02/20/2024, 19.59
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From Gaza to Tehran, bin Salman, from 'prince of war' to man of 'stability'

by Dario Salvi

The international community's focus is now on Rafah, while Israel gets ready for a ground assault. For Jordanian scholar Amer Al Sabaileh, the Palestinian cause has given way to global jihad. Hamas is politically divided while Shia groups are beholden to Iran. Saudis could play the role of mediators, transcending the Abraham Accords.

Milan (AsiaNews) – Against a background of US weakness, with Iran stoking tensions in Yemen and the Red Sea via groups like the Houthis, many trouble spots are filled with violence and war, yet, so far at least, “no one has sought to turn them into a regional or global conflict,” said Amer Al Sabaileh, a Jordanian university professor and geopolitical analyst, speaking to AsiaNews

For the expert on the Middle East, international security, and peace processes in crisis areas, at a time when the Palestinian cause has lost much of its significance in the Islamic world, replaced by global jihad, the only real hope for Gaza (and the West Bank) is Saudi Arabia, the only power that has the authority and interest to work for peace for the sake of "stability".

“Mohammad bin Salman became crown prince as a man of war, while now (waiting to accede to the throne) he wants to become the king of peace and economic development, which is why he is interested in settling conflicts.”

This “change of ideology" occurred for the sale of stability, but also reflects a certain “maturity in terms of mindset and leadership".

Israel and the second Nakba

With respect to the war between Israel and Hamas in the Gaza Strip, the scholar believes that “we are witnessing a plan by Israel to gradually change the demography of Gaza", where the mass movement “from the north to Khan Younis first, and now to Rafah” has become a de facto fait accompli.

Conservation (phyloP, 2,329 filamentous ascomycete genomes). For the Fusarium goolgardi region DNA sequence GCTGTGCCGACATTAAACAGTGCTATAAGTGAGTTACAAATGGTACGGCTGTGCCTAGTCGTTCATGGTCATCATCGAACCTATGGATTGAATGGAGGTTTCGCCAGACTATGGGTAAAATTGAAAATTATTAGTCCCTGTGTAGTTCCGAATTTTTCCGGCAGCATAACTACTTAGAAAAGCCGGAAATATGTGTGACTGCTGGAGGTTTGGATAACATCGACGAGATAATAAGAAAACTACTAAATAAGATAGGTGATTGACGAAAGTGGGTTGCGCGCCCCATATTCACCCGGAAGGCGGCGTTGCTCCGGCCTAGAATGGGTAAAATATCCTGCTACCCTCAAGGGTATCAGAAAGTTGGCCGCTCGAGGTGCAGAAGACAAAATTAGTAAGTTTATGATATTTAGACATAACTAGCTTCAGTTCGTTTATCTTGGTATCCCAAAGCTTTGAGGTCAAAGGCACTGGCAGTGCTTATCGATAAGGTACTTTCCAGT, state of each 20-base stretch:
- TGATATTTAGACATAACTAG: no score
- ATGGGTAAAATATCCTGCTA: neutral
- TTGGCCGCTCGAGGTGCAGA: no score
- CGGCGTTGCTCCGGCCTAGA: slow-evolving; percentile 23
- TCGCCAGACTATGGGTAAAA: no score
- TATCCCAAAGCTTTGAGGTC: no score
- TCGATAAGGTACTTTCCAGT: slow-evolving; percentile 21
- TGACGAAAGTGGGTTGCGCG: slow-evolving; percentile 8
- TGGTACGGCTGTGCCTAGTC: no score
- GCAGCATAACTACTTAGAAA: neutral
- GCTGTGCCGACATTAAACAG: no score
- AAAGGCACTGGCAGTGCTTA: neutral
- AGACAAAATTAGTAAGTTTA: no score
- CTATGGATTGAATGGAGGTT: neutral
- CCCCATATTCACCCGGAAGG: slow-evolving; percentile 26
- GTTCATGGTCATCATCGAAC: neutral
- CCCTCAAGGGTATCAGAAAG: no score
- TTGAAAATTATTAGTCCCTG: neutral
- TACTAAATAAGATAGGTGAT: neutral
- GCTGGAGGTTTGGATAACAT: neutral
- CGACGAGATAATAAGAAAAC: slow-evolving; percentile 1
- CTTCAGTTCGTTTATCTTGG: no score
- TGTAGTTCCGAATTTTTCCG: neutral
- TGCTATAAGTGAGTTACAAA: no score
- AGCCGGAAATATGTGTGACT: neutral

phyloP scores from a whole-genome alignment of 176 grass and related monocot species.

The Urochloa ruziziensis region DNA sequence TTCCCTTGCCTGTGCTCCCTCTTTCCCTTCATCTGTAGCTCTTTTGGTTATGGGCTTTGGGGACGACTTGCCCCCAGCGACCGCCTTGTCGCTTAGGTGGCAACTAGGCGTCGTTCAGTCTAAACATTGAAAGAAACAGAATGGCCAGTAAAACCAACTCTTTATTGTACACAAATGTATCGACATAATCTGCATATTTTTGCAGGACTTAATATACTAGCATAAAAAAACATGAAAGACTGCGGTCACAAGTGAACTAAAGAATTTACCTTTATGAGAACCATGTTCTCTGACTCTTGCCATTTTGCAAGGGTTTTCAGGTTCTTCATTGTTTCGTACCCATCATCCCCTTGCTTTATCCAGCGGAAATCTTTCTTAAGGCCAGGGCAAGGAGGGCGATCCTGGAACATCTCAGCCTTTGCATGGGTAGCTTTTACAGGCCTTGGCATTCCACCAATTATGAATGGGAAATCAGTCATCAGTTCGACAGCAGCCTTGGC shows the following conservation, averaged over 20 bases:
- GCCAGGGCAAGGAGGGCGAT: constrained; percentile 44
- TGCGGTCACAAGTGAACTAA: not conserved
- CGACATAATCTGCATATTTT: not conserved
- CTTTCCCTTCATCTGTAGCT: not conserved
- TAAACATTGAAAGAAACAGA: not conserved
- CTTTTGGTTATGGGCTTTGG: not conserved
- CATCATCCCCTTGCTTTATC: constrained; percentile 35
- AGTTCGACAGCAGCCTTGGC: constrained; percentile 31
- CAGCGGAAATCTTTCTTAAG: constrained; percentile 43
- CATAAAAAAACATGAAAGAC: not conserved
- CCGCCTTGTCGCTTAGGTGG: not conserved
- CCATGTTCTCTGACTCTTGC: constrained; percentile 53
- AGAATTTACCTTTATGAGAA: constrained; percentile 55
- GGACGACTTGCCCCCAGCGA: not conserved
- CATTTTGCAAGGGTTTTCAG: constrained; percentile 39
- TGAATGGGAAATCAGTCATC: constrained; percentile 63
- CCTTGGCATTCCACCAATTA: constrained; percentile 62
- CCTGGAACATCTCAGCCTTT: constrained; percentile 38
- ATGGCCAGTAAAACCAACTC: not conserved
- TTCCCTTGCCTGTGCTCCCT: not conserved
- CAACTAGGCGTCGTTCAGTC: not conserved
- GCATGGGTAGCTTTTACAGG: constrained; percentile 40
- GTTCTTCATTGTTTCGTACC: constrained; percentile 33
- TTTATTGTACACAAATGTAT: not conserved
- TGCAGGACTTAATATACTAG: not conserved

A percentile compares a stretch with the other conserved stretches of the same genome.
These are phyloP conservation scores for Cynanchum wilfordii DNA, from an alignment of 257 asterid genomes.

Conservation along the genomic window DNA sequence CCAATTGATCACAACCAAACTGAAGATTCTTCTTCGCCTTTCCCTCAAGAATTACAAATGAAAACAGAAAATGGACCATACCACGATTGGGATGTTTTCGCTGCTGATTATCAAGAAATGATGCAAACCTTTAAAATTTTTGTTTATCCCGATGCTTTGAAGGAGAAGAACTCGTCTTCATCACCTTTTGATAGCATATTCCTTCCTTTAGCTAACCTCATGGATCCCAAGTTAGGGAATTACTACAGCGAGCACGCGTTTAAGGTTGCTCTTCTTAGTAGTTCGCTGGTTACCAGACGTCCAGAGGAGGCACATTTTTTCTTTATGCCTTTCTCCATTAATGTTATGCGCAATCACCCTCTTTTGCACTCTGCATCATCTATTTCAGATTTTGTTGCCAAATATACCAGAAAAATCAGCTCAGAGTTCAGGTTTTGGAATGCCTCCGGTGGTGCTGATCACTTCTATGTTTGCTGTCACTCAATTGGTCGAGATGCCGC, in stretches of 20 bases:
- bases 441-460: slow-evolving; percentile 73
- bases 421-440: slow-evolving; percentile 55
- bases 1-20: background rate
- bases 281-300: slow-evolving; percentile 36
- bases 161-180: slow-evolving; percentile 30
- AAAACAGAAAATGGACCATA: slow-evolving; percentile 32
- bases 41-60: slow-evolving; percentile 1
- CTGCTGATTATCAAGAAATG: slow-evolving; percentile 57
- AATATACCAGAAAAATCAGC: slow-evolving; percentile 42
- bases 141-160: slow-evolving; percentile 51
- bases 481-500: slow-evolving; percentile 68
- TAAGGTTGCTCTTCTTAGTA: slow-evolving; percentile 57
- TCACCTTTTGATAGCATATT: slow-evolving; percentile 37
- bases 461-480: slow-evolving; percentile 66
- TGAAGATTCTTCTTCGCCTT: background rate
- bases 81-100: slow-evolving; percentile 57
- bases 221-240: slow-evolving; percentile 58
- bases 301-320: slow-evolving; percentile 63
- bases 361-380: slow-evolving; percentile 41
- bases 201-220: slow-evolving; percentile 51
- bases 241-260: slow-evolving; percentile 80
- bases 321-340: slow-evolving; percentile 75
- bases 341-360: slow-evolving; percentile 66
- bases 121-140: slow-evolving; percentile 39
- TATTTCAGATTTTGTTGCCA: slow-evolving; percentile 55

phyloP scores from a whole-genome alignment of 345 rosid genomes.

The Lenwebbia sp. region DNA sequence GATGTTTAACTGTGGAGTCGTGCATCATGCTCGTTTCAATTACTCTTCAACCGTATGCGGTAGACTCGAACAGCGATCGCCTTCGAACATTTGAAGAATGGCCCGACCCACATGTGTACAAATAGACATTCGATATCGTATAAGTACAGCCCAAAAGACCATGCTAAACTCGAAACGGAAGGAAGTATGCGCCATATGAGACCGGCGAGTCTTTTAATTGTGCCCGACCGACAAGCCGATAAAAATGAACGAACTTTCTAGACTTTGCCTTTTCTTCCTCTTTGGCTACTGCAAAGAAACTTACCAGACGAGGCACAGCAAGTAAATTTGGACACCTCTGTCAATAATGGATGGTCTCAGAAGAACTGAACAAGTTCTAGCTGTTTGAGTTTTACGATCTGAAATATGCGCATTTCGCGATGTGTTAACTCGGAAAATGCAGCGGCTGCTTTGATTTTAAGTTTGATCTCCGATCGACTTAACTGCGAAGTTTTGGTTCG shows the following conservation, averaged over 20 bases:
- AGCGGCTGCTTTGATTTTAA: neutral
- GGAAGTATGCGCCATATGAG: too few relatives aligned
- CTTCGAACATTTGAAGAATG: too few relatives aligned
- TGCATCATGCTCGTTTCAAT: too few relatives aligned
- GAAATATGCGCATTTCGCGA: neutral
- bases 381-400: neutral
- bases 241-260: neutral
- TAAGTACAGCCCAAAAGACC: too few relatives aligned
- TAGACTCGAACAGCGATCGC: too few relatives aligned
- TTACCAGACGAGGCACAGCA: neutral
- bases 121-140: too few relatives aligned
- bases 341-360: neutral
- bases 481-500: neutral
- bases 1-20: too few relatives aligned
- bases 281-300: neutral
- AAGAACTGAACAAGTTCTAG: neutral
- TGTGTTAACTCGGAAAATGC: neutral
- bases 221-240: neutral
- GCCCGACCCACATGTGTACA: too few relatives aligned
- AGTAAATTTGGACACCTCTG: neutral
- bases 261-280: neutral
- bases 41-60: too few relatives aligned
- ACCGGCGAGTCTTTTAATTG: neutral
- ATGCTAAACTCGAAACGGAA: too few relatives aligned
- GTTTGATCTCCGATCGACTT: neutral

The attention of the international community is now focused on the border area with Egypt since Israel announced plans for a ground operation if its hostages are not released by Ramadan, the month of Islamic fasting and prayer that begins on 10 March.

“This means that they are pushing masses [of people] across the border” creating a humanitarian situation that the UN and international bodies have described as catastrophic.

"The Israelis," he adds, "have always played the time card. The more time passes, the more practical the solution to the problem becomes" and the only alternative is to "find a way to coexist" with the status quo.

From this point of view, the progressive shift of the war, and of the population of Gaza, to the south is a way to "put pressure on Egypt's borders" and "the international community will be called upon to manage the problem.”

The battle of Rafah starts a "new phase" and "this is also happening in the West Bank: creating a hostile and negative atmosphere to force many to leave, in what I call ‘'voluntary transfer’.”

‘There is also the question of Palestinian refugees and funding cuts to UNRWA[*], which is felt the most in Lebanon, but with a humanitarian crisis as great as the one underway,” priorities and the resources of world governments are bound “to change.”

The Israeli government, Al Sabaileh points out, has launched the war in Gaza "to reassure the country about the elimination of Hamas, but the real objective is demographic" and is also linked “to the settlement policy” in the West Bank. “They want to create a new situation" with a massive exodus of Palestinians that would represent, for many, the much-feared second Nakba.

From Palestinian cause to global jihad

As an expert, Al Sabaileh has carried out numerous strategic studies into different areas of war and terrorism, from North Africa to the Middle East.

He is the general manager of Triageduepuntozero, Institute for Research on Geopolitical Risks, and heads the Centro Studi - Security Languages - Council for Counter Terrorism Studies.